This Is a King Air
Perhaps the most intriguing product floated by HBC at its NBAA press conference was a single-engine turboprop. The company says the airplane has no public name or designation but will “absolutely,” said Holcombe, be “called a King Air.” That name, of course, has never been bestowed upon a single-engine airplane before.
This King Air, however, will be no scaled-back PT-6 single. Like the remarkably roomy and powerful Pilatus PC-12, the Beechcraft single will be big. Its fuselage will be — get this — based on that of the Premier 1A, which, HBC claims, has the best cabin of any bizjet in its class. It will certainly be huge for a single. In addition to the voluminous cabin, the single would feature a large side loading door, room for eight to 11 occupants and industry-leading pressurization. The composite fuselage allows for efficient pressurization. HBC says it will build the fuselage in the same way it builds the Premier 1A today, using state-of-the-art winding technology for extremely light and strong composite structures.
The use of a composite fuselage is an intriguing choice for a couple of reasons. First, the departure from the all-metal King Air design is worthy of note. Beech Aircraft has built more than 7,000 King Airs over the past almost 50 years, so it’s a big step to go composite with the fuselage of that iconic model.
But a composite fuselage makes a lot of sense. For one thing, you can pump up the cabin more effectively — because there’s little leakage — than you can with a sheet metal structure, so passengers can enjoy a lower-altitude cabin. This is increasingly a big selling point with business aircraft.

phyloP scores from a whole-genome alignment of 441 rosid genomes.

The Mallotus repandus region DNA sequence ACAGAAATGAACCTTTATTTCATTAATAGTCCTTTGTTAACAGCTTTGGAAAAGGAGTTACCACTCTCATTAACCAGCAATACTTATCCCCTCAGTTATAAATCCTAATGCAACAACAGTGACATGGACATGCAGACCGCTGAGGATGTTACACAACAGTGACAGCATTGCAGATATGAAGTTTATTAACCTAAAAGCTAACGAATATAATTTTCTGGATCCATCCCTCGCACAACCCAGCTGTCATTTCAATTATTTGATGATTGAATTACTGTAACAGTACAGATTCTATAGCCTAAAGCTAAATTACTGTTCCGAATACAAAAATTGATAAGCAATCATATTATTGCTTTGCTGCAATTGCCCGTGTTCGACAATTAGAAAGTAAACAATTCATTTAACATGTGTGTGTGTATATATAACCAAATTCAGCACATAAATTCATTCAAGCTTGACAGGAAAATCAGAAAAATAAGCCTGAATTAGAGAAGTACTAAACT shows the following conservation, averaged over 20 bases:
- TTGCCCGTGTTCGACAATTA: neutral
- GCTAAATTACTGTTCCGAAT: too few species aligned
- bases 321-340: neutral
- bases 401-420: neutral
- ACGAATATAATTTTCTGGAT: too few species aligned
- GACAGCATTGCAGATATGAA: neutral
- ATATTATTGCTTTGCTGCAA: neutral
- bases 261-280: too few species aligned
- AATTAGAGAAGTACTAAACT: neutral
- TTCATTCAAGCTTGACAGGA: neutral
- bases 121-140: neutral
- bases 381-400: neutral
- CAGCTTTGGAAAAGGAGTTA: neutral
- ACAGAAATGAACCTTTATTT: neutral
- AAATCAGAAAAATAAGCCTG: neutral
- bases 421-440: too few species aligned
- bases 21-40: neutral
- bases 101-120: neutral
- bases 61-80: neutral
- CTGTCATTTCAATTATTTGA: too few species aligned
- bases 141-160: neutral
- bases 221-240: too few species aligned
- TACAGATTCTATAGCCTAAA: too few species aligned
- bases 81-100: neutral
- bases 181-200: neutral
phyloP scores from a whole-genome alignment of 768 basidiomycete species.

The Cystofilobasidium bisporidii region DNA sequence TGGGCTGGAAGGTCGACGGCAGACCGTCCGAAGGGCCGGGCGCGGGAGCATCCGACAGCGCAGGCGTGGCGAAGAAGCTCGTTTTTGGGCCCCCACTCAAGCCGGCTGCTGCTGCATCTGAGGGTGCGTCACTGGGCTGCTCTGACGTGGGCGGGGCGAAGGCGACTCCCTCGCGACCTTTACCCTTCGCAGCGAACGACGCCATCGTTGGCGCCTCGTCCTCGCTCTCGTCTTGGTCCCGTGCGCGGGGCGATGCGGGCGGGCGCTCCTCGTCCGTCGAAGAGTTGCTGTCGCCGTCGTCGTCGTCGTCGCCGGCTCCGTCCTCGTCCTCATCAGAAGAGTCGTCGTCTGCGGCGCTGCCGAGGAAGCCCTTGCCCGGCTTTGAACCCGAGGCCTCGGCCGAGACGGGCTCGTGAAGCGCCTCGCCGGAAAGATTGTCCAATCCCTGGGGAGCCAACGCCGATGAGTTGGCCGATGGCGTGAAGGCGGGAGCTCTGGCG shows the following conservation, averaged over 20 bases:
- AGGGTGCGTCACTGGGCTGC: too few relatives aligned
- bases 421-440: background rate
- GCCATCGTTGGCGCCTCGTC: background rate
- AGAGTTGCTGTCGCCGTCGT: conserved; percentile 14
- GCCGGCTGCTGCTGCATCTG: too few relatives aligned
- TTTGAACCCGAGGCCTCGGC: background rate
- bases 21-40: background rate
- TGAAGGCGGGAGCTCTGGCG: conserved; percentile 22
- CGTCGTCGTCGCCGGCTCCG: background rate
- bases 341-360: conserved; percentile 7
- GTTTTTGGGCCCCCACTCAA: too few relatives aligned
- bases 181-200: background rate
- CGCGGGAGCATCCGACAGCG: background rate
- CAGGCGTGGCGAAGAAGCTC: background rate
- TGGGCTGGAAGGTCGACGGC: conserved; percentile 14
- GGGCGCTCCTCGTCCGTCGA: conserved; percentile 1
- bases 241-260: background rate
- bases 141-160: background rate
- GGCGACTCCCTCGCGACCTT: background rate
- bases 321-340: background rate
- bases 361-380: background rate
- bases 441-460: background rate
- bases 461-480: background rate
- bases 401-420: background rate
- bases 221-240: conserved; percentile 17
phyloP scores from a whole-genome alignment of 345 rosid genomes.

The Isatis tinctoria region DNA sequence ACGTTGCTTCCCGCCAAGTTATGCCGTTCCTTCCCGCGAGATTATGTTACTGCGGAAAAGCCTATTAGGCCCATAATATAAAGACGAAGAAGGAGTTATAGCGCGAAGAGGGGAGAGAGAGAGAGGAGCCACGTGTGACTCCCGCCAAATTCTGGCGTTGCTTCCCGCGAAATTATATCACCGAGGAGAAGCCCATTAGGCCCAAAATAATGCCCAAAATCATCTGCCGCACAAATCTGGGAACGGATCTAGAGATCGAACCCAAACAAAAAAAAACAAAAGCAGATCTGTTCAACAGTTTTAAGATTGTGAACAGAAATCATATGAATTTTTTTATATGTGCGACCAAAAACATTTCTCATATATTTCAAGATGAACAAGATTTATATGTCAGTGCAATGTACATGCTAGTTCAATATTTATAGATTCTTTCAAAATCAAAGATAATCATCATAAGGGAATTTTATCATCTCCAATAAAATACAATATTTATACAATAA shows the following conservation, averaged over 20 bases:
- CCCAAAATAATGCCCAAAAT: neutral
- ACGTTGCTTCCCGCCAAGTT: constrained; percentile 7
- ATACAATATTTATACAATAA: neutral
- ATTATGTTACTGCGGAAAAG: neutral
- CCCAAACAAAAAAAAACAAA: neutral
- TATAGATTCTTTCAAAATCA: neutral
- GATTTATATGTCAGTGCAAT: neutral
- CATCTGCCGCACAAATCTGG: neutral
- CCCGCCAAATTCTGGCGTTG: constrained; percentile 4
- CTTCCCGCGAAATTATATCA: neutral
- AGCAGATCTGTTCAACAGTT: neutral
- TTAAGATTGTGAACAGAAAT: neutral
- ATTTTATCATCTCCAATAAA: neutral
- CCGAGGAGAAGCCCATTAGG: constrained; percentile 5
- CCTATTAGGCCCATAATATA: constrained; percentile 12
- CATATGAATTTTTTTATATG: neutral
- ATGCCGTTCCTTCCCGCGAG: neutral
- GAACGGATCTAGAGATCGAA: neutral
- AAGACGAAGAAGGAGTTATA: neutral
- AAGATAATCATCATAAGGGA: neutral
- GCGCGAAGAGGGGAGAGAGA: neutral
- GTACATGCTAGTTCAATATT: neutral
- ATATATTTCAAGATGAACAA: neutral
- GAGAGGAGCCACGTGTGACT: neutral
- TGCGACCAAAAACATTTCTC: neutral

You can also save weight. The specifications HBC floated for its concept King Air single include impressive payload and full-fuel payload figures. HBC claims the airplane could have a max payload more than 500 pounds better than an unnamed rival airplane and a full-fuel payload more than
800 pounds greater.
At the same time, the King Air single would boast high speeds, projected to be better than 300 knots, which it will achieve via a combination of its slippery fuselage, new-design metal wings and an under-development Pratt & Whitney Canada turboprop that will increase the power of the PT-6, possibly to more than 1,800 shp. The combination of room, power and speed, if it all comes to pass, would indeed seem worthy of the King Air name.
What about price? HBC isn’t floating a price point yet, but it’s a good guess it will be within shouting distance of its turboprop competitors, though if the new Beechcraft is indeed bigger and faster with more payload, the market might bear more.
It also hasn’t announced any timetable for the new model, for obvious reasons, but it insists all of its new models will be brought to market within the window of its five-year plan. That five-year plan, in fact, could get started very soon, possibly by the time you read this, though Vick stressed that the process would be “robust” and Beechcraft would go methodically through “a very structured product development process” that will involve every segment of the business and include extensive discussions with potential customers. This process will begin only after the company emerges from Chapter 11, said Vick.